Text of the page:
This is an article I wrote for the Bennington Banner. Here is a link to the Banner article: http://www.benningtonbanner.com/stories/speaking-of-religion-relentless-redemption,534865?
Is it Spring yet?
Another storm, another snow day. Another several inches to shovel/plow/drive through. When I’m shut in my house watching the snow fly and the inches pile up I turn for comfort to the same place many of us turn.
That’s right. Facebook.
I saw a meme there today that said, “It’s like winter is really mad and keeps storming out of the room, and coming back and yelling, ‘and another thing!’” It seems apt; a few times now I’ve fooled myself into thinking I could take the snow brush out of my car for the season only to be shown in no uncertain terms that my optimism is entirely out of place.
But… it’s not. Not really.
A friend of mine who lives in northern Maine was telling me that his church still has 15-foot snow piles where the plows have been depositing a whole winter’s worth of mess. He lives in a place where the snow starts in October and ends in April, and it never thaws in between. But here, in Bennington, despite three consecutive weeks of nor’easters, there’s only a few inches of the snow on the ground. We get the storms, yes, and they mess up our days, but then there’s a thaw, and melt, and though I can’t see my driveway today, I have faith that tomorrow it’ll be there.
Well, maybe not tomorrow, but soon.
Just as we have to live through these late winter snows, we find that we have to endure many storms in our lives. Some of them are out of our control. We can’t control sickness and disease, or economic circumstances that can cost jobs. We can’t control the actual weather!
But many of the storms we endure are storms we create for ourselves. We know what’s right, what we should do, but we choose another path. We create a storm around ourselves, and in the midst of the blizzard we can’t see our way forward, and we can’t find the traction to make it even if our course was clear. The theological term for these storms of our own creation is “sin.” The Apostle Paul understood the pervasive nature of sin: “For I do not do the good I want, but the evil I do not want is what I do. Now if I do what I do not want, it is no longer I that do it, but sin that dwells within me.” [Romans 7:19-20, NRSV]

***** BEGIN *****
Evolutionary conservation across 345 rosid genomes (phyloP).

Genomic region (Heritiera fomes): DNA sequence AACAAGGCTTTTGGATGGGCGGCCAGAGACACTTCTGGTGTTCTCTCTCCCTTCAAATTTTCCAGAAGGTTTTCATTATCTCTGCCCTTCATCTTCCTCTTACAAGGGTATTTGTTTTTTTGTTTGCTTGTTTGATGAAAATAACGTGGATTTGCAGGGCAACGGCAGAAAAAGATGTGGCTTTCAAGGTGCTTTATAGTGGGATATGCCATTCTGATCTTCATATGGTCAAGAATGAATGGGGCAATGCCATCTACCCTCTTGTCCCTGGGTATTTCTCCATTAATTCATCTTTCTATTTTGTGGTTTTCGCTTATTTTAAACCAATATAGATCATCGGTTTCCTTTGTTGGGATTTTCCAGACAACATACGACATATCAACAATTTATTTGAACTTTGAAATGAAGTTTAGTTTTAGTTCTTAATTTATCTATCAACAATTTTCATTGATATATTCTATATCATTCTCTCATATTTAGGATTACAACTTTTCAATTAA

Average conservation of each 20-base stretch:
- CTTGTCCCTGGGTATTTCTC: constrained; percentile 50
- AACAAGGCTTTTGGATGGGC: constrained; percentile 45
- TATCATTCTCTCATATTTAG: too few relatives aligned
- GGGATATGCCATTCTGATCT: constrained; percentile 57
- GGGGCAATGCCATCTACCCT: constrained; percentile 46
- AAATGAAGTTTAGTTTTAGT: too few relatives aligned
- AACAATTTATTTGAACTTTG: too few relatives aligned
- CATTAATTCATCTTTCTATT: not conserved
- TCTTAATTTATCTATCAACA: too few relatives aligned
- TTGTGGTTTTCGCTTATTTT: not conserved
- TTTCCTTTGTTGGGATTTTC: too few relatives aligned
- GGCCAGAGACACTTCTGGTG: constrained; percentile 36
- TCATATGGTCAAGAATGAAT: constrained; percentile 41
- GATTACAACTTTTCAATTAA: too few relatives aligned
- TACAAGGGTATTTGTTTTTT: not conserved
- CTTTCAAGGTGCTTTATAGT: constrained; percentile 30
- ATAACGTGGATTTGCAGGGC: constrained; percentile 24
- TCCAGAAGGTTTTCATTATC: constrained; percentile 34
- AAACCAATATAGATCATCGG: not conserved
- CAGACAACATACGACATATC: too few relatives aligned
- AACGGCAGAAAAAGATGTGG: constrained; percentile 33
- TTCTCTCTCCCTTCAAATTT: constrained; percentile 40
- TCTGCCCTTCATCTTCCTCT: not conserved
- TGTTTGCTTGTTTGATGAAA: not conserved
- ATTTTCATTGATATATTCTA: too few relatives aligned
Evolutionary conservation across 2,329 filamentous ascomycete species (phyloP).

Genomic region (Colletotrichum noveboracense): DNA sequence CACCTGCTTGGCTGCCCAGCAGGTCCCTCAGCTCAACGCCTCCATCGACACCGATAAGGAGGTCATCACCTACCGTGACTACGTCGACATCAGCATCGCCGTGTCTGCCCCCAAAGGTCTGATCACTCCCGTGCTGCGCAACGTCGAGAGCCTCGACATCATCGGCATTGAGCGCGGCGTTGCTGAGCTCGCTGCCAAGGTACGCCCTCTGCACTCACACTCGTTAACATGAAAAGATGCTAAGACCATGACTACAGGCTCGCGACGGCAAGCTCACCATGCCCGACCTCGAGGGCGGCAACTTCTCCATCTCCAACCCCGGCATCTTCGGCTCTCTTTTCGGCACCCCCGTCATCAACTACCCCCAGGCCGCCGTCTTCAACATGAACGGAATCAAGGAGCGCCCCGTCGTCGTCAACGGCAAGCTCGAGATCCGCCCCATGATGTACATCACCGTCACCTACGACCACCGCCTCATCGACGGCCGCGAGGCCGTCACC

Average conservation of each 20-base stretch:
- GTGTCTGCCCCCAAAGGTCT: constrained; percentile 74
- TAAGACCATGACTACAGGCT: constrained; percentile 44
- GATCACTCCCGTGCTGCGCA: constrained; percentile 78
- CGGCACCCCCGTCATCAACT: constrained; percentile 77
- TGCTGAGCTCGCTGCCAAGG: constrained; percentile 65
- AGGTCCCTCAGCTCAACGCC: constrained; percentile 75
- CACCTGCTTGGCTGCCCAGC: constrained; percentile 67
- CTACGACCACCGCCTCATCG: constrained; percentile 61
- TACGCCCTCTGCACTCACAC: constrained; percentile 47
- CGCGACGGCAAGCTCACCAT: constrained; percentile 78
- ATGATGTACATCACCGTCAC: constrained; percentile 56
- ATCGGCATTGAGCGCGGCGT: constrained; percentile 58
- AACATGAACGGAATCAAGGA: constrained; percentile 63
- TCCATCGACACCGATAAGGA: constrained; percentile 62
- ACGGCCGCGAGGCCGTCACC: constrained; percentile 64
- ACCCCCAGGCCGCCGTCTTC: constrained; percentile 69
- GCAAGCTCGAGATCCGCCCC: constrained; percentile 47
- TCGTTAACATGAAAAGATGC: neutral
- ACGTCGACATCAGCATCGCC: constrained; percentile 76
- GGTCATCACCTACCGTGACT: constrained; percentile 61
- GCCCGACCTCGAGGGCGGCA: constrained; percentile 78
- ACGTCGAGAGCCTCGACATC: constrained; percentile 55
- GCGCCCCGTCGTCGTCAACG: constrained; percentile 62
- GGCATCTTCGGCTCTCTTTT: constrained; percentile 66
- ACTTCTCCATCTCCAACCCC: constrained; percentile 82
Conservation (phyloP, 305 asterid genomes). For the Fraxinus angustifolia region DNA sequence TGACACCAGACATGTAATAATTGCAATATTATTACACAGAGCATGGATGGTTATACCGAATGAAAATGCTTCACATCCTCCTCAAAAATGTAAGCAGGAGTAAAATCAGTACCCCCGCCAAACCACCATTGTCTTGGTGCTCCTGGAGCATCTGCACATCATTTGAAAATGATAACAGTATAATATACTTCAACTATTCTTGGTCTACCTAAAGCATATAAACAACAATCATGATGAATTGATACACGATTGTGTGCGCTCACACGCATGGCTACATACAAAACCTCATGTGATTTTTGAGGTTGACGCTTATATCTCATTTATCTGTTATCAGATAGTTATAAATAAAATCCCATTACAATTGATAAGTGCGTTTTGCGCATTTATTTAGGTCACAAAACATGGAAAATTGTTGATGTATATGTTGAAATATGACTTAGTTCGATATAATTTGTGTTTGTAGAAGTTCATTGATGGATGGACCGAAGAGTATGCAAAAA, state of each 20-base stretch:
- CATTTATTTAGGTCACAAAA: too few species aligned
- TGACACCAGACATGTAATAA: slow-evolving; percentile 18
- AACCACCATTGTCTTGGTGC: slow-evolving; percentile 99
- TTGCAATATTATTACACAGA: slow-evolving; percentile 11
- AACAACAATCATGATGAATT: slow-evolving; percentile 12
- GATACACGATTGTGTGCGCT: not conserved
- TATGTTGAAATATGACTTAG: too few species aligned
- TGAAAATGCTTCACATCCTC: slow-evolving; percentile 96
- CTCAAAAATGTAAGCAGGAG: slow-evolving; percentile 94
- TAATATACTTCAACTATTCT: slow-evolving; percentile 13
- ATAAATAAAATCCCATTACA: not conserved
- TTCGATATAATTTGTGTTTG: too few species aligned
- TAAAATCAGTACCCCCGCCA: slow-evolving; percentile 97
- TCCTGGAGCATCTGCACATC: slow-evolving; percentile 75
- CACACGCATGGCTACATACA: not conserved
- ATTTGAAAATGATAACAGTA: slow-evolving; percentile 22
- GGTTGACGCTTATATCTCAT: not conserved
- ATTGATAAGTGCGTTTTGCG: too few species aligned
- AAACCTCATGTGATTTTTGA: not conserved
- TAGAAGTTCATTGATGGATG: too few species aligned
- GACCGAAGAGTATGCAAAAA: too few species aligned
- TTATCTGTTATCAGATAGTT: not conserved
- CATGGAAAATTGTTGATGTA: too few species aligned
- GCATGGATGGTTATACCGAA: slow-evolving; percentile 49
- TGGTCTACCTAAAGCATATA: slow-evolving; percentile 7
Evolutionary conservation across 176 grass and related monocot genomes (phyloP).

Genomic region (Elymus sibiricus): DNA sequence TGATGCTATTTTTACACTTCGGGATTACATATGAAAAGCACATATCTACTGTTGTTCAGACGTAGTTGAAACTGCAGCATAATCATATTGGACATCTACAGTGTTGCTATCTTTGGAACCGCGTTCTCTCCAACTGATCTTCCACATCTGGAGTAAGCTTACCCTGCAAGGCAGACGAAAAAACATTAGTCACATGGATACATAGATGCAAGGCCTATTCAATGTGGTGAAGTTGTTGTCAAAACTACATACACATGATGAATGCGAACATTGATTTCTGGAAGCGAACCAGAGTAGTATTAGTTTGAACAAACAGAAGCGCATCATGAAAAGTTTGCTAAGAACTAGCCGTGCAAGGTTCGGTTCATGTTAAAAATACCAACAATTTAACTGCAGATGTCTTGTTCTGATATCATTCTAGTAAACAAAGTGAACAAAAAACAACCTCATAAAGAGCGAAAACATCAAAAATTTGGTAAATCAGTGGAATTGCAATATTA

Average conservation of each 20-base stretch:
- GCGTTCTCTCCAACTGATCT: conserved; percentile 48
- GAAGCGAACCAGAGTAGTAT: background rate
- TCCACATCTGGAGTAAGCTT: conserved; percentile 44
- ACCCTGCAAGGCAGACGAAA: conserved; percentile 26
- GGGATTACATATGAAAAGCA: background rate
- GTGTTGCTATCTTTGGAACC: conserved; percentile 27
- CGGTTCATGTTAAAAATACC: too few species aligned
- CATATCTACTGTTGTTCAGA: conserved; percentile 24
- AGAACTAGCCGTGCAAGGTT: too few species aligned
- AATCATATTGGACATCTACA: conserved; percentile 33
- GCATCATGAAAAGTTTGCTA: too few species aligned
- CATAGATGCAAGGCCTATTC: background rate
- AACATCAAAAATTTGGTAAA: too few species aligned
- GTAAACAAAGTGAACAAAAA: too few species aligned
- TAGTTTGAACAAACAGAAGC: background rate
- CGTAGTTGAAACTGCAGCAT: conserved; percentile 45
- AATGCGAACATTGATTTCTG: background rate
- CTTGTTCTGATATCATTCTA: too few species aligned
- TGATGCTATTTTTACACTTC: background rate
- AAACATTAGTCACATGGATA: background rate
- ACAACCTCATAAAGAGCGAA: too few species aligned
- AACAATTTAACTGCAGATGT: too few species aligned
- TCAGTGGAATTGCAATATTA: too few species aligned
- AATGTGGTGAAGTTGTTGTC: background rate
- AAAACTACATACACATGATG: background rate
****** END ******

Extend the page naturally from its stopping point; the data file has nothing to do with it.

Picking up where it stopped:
These storms may be rare, or they may be as regular as a March nor’easter, but one thing we can count on, at least in southern New England, is that the storm always ends, and the thaw always comes. After the storms in our lives the thaw we can always count on is God’s love and forgiveness, God’s relentless redemption. We can never stray too far or go so wrong that we fall out of God’s love.
After storm’s end, there is a thaw; after every long, hard winter comes the Spring. And every time we fail and fall short of God’s desires for us, God forgives, and we are redeemed. That is God’s unfailing promise to all of us.
In the Christian faith we celebrate God’s relentless redemption every year on Easter Sunday, when we remember that two thousand years ago after a young preacher was murdered on a Roman cross, the stone of his tomb was rolled back at his resurrection. Leading up to Easter is the season of Lent, a season of reflection and repentance that lasts forty days. One question clergy are often asked is, wait, why do you say Lent is forty days when it’s longer on the calendar? The answer is simple: Sundays don’t count. Because Sundays are mini-Easters.
Though that stone was rolled back 2000 years ago, we celebrate it every year. God’s redemptive promise didn’t happen once two millennia ago. It doesn’t happen just once every year on Easter. It doesn’t even only happen every mini-Easter, every Sunday.
God’s relentless redemption is there for us every single time we need it. When the storms blow, those we cause and those of which we are victims, God is there. God is the calming of the storm. God is the thawing of the snow. God is the lowering of the flood waters, and the light in the darkest of nights. God is the Spring after a long, hard winter.
God, and God’s relentless redemption, are there for us.
Every. Single. Time.
So don’t worry. Another storm might be coming. But Spring is just around the corner.